• In it when we say a technology is dead, it doesn't mean there isn't anyone selling new products. But more to the fact that public interest is rapidly declining.

        The mainframe is dead but IBM is still making them and selling them too
      • iPad killed the netbook market.

        I doubt it. Otherwise we wouldn't be seeing Acer continue with their Aspire One line either. They'd be just focusing on their Iconia tablet line.

        When a bunch of vendors try to create/enter a new market, and then most of them change their minds, I think it is fair to say the market "died" to some degree. It may be more accurate to say that tablets killed the market. The iPad being the first demonstrable case of a tablet being effective competition to a netbook. Its hard to image a potential netbook customer not wondering if a tablet would be a better idea.

        Personally I find an iPad with an external bluetooth keyboard to be quite capable at the simp

        • by IANAAC (692242)

          I think a tablet is a complementary product for desktops and laptops, and it is a competing product for netbooks. I also think this will eventually change. In the future I expect some tablet device to basically be somewhat similar to the CPU "box" of a desktop. When mobile it acts like a tablet, when at your desk in its dock its just the "CPU" with external storage, keyboard and display connecting to it. Not terribly different than connecting a laptop to a full sized keyboard and monitor when at your desk.

          I think you're right in saying that a dockable tablet will eventually replace netooks. But I don't think we're there yet, because when "docked" with a keyboard, it still isn't as useful as a netbook or a notebook, if only because the tablet applications themselves aren't as powerful as their desktop equivalents or don't translate well to a desktop experience. When I'm out and about I don't see many tablets. I do, however, still see a lot of netbooks. Yes, there may be a lot of tablets used at home or in bus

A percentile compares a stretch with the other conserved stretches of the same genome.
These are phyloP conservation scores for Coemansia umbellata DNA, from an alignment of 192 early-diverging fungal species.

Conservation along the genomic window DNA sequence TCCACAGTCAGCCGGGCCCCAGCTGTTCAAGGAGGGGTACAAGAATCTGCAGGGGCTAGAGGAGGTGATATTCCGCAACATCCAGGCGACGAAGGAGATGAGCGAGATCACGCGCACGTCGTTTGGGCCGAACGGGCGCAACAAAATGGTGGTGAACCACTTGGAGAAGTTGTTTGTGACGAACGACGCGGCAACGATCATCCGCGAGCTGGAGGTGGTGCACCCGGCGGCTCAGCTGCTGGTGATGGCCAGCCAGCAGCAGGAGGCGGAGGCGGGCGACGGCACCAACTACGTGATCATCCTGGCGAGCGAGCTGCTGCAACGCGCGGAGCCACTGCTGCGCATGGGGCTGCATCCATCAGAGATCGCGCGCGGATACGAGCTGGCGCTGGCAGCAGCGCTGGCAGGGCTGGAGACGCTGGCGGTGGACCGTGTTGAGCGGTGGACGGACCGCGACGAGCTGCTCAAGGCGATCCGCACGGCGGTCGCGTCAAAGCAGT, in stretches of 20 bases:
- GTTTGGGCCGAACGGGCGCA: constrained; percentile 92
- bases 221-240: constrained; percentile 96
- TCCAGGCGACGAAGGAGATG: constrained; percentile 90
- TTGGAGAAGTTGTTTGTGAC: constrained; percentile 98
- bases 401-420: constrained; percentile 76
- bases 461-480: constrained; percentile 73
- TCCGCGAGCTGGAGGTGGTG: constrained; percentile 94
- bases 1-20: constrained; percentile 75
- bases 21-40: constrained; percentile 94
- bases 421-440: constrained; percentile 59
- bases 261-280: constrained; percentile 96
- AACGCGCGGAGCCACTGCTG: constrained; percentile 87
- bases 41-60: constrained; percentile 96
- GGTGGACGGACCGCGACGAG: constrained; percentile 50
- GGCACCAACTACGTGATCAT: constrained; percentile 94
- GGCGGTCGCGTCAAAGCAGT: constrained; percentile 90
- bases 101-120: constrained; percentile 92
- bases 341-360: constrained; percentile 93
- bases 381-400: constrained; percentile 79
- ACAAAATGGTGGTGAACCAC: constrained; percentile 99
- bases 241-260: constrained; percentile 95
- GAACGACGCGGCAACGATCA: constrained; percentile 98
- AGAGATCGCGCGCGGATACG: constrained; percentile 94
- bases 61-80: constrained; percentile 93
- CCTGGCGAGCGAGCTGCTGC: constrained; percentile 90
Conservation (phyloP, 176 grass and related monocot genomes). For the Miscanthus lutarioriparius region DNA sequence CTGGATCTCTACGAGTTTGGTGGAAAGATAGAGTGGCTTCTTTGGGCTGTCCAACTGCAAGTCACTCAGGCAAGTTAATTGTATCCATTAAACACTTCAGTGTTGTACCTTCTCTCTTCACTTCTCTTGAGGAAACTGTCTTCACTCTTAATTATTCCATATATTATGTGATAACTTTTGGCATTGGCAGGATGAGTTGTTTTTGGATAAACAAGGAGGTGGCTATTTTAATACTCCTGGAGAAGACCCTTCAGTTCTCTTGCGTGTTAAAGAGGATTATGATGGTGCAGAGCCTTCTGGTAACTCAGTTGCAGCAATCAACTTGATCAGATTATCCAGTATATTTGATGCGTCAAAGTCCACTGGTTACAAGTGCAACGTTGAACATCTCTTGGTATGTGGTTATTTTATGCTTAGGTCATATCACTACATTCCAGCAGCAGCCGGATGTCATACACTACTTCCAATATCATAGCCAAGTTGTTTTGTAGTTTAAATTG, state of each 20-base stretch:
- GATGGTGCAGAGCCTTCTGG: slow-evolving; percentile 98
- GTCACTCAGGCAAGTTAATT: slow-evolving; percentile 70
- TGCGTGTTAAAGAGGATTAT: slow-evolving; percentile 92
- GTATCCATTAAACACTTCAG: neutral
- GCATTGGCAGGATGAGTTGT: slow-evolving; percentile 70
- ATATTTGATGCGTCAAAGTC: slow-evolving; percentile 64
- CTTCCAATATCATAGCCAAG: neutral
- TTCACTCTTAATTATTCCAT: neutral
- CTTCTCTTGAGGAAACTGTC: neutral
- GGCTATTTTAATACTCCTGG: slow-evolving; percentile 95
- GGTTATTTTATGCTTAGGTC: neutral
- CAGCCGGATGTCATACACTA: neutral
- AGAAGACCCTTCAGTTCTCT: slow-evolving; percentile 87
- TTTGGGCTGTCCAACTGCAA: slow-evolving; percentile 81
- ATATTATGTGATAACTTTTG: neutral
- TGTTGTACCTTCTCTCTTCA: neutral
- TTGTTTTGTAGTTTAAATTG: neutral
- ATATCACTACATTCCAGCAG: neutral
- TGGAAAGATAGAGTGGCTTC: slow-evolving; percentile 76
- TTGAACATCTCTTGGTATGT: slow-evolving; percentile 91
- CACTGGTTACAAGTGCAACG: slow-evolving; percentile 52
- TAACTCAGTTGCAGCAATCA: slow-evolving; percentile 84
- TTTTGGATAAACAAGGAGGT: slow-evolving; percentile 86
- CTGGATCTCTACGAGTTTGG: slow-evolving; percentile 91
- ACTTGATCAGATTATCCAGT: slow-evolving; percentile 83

• by perpenso (1613749) on Sunday December 18, 2011 @09:08PM (#38420422)

            I think a tablet is a complementary product for desktops and laptops, and it is a competing product for netbooks. I also think this will eventually change. In the future I expect some tablet device to basically be somewhat similar to the CPU "box" of a desktop. When mobile it acts like a tablet, when at your desk in its dock its just the "CPU" with external storage, keyboard and display connecting to it. Not terribly different than connecting a laptop to a full sized keyboard and monitor when at your desk.

            I think you're right in saying that a dockable tablet will eventually replace netooks. But I don't think we're there yet, because when "docked" with a keyboard, it still isn't as useful as a netbook or a notebook, if only because the tablet applications themselves aren't as powerful as their desktop equivalents or don't translate well to a desktop experience. When I'm out and about I don't see many tablets. I do, however, still see a lot of netbooks. Yes, there may be a lot of tablets used at home or in business, but that's not what I'm still seeing out in public.

            Apple adapted their Mac word processor, spreadsheet and presentation applications for the iPad. Personally I think they are pretty capable and a good user experience with an external keyboard at least. With the onscreen keyboard I would only suggest brief usage. YMMV.

            • by IANAAC (692242)

              Apple adapted their Mac word processor, spreadsheet and presentation applications for the iPad. Personally I think they are pretty capable and a good user experience with an external keyboard at least. With the onscreen keyboard I would only suggest brief usage. YMMV.